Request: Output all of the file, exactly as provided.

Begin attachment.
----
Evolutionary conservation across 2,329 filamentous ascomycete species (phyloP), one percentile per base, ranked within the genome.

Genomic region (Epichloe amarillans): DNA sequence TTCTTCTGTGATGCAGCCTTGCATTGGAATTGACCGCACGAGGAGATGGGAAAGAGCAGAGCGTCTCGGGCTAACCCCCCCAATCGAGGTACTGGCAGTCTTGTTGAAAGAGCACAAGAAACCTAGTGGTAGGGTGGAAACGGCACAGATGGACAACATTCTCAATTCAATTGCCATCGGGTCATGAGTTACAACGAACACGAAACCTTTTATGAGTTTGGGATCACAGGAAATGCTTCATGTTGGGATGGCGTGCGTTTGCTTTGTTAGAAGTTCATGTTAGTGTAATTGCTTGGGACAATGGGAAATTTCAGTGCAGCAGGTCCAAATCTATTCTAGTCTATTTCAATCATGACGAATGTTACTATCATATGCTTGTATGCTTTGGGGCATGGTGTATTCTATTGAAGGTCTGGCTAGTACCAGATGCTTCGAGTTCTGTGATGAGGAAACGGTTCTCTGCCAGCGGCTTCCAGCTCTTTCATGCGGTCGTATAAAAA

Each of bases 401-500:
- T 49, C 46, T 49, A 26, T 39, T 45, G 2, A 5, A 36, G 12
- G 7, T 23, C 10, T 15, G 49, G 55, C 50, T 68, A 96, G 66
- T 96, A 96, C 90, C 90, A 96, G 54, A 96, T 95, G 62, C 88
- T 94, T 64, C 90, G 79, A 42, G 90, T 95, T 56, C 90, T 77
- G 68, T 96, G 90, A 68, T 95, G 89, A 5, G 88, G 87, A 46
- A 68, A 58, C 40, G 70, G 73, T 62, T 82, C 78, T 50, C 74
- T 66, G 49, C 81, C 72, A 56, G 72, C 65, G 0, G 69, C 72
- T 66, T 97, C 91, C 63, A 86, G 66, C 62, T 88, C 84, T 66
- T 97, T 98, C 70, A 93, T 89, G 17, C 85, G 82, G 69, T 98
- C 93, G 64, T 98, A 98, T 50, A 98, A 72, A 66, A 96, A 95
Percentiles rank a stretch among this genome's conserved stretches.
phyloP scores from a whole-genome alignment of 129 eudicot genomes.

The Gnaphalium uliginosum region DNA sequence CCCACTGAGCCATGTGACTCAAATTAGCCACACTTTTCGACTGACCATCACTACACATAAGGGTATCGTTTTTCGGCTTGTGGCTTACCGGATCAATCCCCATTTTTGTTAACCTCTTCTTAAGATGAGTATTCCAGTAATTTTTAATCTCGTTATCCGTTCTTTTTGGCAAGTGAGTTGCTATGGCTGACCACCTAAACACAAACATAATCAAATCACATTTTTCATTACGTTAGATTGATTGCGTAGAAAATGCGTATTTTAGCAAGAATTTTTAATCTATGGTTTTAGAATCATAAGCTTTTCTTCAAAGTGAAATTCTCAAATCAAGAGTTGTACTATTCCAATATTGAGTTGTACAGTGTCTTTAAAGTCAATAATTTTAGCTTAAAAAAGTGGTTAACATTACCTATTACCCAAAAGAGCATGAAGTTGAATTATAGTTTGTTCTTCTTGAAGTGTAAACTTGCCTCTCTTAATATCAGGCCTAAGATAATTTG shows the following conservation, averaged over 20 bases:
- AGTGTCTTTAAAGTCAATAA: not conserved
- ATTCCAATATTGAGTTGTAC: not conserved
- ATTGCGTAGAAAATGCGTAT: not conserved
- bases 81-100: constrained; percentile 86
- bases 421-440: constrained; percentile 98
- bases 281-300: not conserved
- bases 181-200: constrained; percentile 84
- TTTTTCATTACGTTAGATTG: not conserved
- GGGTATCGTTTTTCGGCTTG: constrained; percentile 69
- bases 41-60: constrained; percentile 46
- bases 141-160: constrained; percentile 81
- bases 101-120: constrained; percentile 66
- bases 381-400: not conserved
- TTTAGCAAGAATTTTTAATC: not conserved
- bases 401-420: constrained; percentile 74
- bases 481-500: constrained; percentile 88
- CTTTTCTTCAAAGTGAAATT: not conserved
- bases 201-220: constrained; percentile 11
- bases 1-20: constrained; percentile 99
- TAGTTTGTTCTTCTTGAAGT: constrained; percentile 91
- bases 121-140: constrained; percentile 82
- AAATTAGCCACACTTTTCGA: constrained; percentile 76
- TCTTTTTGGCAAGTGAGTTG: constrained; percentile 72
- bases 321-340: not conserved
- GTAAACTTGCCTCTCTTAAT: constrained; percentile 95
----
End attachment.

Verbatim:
Evolutionary conservation across 2,329 filamentous ascomycete species (phyloP), one percentile per base, ranked within the genome.

Genomic region (Epichloe amarillans): DNA sequence TTCTTCTGTGATGCAGCCTTGCATTGGAATTGACCGCACGAGGAGATGGGAAAGAGCAGAGCGTCTCGGGCTAACCCCCCCAATCGAGGTACTGGCAGTCTTGTTGAAAGAGCACAAGAAACCTAGTGGTAGGGTGGAAACGGCACAGATGGACAACATTCTCAATTCAATTGCCATCGGGTCATGAGTTACAACGAACACGAAACCTTTTATGAGTTTGGGATCACAGGAAATGCTTCATGTTGGGATGGCGTGCGTTTGCTTTGTTAGAAGTTCATGTTAGTGTAATTGCTTGGGACAATGGGAAATTTCAGTGCAGCAGGTCCAAATCTATTCTAGTCTATTTCAATCATGACGAATGTTACTATCATATGCTTGTATGCTTTGGGGCATGGTGTATTCTATTGAAGGTCTGGCTAGTACCAGATGCTTCGAGTTCTGTGATGAGGAAACGGTTCTCTGCCAGCGGCTTCCAGCTCTTTCATGCGGTCGTATAAAAA

Each of bases 401-500:
- T 49, C 46, T 49, A 26, T 39, T 45, G 2, A 5, A 36, G 12
- G 7, T 23, C 10, T 15, G 49, G 55, C 50, T 68, A 96, G 66
- T 96, A 96, C 90, C 90, A 96, G 54, A 96, T 95, G 62, C 88
- T 94, T 64, C 90, G 79, A 42, G 90, T 95, T 56, C 90, T 77
- G 68, T 96, G 90, A 68, T 95, G 89, A 5, G 88, G 87, A 46
- A 68, A 58, C 40, G 70, G 73, T 62, T 82, C 78, T 50, C 74
- T 66, G 49, C 81, C 72, A 56, G 72, C 65, G 0, G 69, C 72
- T 66, T 97, C 91, C 63, A 86, G 66, C 62, T 88, C 84, T 66
- T 97, T 98, C 70, A 93, T 89, G 17, C 85, G 82, G 69, T 98
- C 93, G 64, T 98, A 98, T 50, A 98, A 72, A 66, A 96, A 95
Percentiles rank a stretch among this genome's conserved stretches.
phyloP scores from a whole-genome alignment of 129 eudicot genomes.

The Gnaphalium uliginosum region DNA sequence CCCACTGAGCCATGTGACTCAAATTAGCCACACTTTTCGACTGACCATCACTACACATAAGGGTATCGTTTTTCGGCTTGTGGCTTACCGGATCAATCCCCATTTTTGTTAACCTCTTCTTAAGATGAGTATTCCAGTAATTTTTAATCTCGTTATCCGTTCTTTTTGGCAAGTGAGTTGCTATGGCTGACCACCTAAACACAAACATAATCAAATCACATTTTTCATTACGTTAGATTGATTGCGTAGAAAATGCGTATTTTAGCAAGAATTTTTAATCTATGGTTTTAGAATCATAAGCTTTTCTTCAAAGTGAAATTCTCAAATCAAGAGTTGTACTATTCCAATATTGAGTTGTACAGTGTCTTTAAAGTCAATAATTTTAGCTTAAAAAAGTGGTTAACATTACCTATTACCCAAAAGAGCATGAAGTTGAATTATAGTTTGTTCTTCTTGAAGTGTAAACTTGCCTCTCTTAATATCAGGCCTAAGATAATTTG shows the following conservation, averaged over 20 bases:
- AGTGTCTTTAAAGTCAATAA: not conserved
- ATTCCAATATTGAGTTGTAC: not conserved
- ATTGCGTAGAAAATGCGTAT: not conserved
- bases 81-100: constrained; percentile 86
- bases 421-440: constrained; percentile 98
- bases 281-300: not conserved
- bases 181-200: constrained; percentile 84
- TTTTTCATTACGTTAGATTG: not conserved
- GGGTATCGTTTTTCGGCTTG: constrained; percentile 69
- bases 41-60: constrained; percentile 46
- bases 141-160: constrained; percentile 81
- bases 101-120: constrained; percentile 66
- bases 381-400: not conserved
- TTTAGCAAGAATTTTTAATC: not conserved
- bases 401-420: constrained; percentile 74
- bases 481-500: constrained; percentile 88
- CTTTTCTTCAAAGTGAAATT: not conserved
- bases 201-220: constrained; percentile 11
- bases 1-20: constrained; percentile 99
- TAGTTTGTTCTTCTTGAAGT: constrained; percentile 91
- bases 121-140: constrained; percentile 82
- AAATTAGCCACACTTTTCGA: constrained; percentile 76
- TCTTTTTGGCAAGTGAGTTG: constrained; percentile 72
- bases 321-340: not conserved
- GTAAACTTGCCTCTCTTAAT: constrained; percentile 95